A new Swiss adventure
After four years in Sirnach, it was time for a change, and I was ready to discover more of my new country. Consequently, I took the train, crossed the 'Röstigraben,' and arrived in an unbelievably unique setting. A region with an ever-mood-changing lake, hills decorated with breathtaking rows of vines and picturesque villages. I ended up in the ‘Lavaux’ area. Wandering in this area felt like stepping back in time, into an atmosphere that reminded me a bit of these old happy cartoons where two chirping birds are circling you and wine growers are dancing hand in hand. I must admit that I wore a set of pretty rose-coloured glasses in those days.
Learning the language
In Switzerland, changing from one canton to another is practically like moving to another country. You have to take care of all the paperwork and permits, familiarize yourself with different customs and, of course, learn a new language. With the help of books, music, movies and conversations with strangers in the street, I acquired a decent level of French. Language is such an essential part of physiotherapy treatment because it’s only through clear communication that we can set goals and achieve satisfactory outcomes.
A job and projects... many projects
I was delighted to find a job in la Tour-de-Peilz at the Comeback physiotherapy centre. Besides working long hours, improving my French, doing all kinds of sport, I also studied a lot. In June 2008, I finished my education as a 'European Sports Physiotherapist'. In the following years, I continued being involved in many projects, in and outside work. I wanted to experience a lot, do everything myself, and became on many levels a perfectionist. I placed the bar very high… Then, in 2012 it all got too much for me, and I ended up having a burnout.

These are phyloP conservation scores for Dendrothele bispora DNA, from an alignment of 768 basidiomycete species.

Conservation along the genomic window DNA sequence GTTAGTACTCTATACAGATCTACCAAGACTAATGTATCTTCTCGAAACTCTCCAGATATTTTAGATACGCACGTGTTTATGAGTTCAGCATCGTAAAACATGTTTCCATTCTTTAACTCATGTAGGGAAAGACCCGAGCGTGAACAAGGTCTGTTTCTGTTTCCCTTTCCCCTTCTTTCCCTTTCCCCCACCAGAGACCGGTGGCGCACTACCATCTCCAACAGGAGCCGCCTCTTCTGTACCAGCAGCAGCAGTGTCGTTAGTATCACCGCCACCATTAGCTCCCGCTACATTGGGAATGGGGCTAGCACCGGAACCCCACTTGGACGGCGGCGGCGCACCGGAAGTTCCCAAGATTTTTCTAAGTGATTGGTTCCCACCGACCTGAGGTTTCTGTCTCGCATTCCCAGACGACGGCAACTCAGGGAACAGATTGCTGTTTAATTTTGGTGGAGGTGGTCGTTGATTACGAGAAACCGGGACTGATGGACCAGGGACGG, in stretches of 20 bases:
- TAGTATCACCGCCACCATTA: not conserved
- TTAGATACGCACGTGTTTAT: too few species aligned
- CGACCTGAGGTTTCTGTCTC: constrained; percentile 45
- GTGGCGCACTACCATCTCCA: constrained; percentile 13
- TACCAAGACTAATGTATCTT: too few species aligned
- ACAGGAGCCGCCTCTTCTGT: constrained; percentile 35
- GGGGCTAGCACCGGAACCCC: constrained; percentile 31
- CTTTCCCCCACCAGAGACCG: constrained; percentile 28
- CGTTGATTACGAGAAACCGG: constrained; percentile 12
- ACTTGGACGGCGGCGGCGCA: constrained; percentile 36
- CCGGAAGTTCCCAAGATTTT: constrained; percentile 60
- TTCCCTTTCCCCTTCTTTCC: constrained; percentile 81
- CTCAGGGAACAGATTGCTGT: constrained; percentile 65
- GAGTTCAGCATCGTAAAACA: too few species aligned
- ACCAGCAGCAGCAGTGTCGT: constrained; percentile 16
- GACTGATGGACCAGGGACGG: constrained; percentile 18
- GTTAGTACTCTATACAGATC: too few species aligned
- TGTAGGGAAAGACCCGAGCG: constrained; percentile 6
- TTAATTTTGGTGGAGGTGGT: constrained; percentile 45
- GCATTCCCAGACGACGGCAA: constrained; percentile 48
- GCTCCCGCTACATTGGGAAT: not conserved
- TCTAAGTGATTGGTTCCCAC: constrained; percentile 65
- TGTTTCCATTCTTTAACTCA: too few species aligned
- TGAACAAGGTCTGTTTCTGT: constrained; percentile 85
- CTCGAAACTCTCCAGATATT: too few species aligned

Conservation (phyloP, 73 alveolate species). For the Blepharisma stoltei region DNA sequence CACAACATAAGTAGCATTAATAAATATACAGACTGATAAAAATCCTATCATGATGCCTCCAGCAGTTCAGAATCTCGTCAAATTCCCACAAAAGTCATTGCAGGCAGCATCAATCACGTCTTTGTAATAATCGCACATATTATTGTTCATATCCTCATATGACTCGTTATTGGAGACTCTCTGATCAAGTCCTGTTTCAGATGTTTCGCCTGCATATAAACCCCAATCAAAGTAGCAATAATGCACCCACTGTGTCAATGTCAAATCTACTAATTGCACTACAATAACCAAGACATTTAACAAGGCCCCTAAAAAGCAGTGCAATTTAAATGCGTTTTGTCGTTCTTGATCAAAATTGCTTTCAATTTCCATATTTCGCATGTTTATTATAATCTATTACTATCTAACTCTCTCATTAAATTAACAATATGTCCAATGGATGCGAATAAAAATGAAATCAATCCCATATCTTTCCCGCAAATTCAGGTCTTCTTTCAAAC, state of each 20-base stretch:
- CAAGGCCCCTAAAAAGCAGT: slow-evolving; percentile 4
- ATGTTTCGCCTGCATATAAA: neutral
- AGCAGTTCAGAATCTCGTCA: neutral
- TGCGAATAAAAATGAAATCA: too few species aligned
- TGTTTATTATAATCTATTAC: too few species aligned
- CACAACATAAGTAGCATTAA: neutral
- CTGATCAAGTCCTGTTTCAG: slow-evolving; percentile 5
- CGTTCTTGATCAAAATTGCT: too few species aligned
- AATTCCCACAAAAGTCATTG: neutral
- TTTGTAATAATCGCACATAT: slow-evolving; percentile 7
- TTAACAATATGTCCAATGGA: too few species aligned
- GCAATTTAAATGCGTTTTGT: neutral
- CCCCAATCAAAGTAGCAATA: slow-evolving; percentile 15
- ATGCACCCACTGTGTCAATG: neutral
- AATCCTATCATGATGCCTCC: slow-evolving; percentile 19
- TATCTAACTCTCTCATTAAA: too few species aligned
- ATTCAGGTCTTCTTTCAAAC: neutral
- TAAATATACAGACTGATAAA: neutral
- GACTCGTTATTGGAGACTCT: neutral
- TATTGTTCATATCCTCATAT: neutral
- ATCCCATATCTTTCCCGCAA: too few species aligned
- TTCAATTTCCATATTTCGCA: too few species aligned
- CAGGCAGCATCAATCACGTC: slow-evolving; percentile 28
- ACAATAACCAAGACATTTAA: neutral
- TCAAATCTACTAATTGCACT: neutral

Recovering from burnout
It was a tough time, but I learned many valuable lessons during that period. I think your body and mind tell you clearly when you are not on the right track. In those days, I had spells of dizziness and developed two different types of tinnitus. My head felt so full of sounds and thoughts and, at the same time, I had this empty, helpless feeling... It’s not that I liked a single bit of what happened to me, but having experienced these symptoms helps me today to understand what some of my patients are going through. And even better, I realised that it all happened for some reason. Going through this was the beginning of something new and extraordinary. It was something that pushed me into the right direction.
I looked closely into myself with the help of mindfulness meditation, something that helped me to feel myself again. I read lots of literature to understand what was going on with me, if anyone felt the same. There were other ways of looking at life and I started to feel a certain calmness in me. My mind wasn’t overflowing with thoughts anymore, I had some free space in my head again.
A decision that reinforced this calm mindset, was the purchase of a professional camera. I learned the basic photography rules, spent hours and hours by the lake, and soon photography became my new passion. It was almost symbolic for finding and accepting my new self. Taking pictures was a form of mindfulness as well, by looking from different angles I could see my familiar environment in a new way. Progressively my energy levels started to increase, and I felt like hiking and cycling again. The tinnitus changed, down to a level where it stopped bothering me, and eventually, it disappeared completely.
Keep on learning for better future treatment
In the following years, partly because of my own experiences, I have been doing a lot of self-study in the field of vestibular problems and tinnitus. I had the pleasure to follow classes with some of the finest teachers of vestibular rehabilitation, Susan Herdman, Neil Shepard and Richard Clendaniel. For a few years now, I have been working closely with an ear, nose and throat doctor (ENT), which helped me to improve my treatments through better exchange of information and better communication.
Every day there is something new to learn, so I am delighted with all the feedback that I can get. Science makes continuous progress, so I try to keep up to date with the newest developments in physiotherapy and otoneurology.
There is always more to tell. In this biography, I decided to share some of my personal experiences as they might sound familiar and therefore, possibly helpful. But if you want to know more about dizziness and tinnitus, then please refer to the 'treatments' and ‘resources’ sections on this website.
If you have any further questions, please feel free to contact me.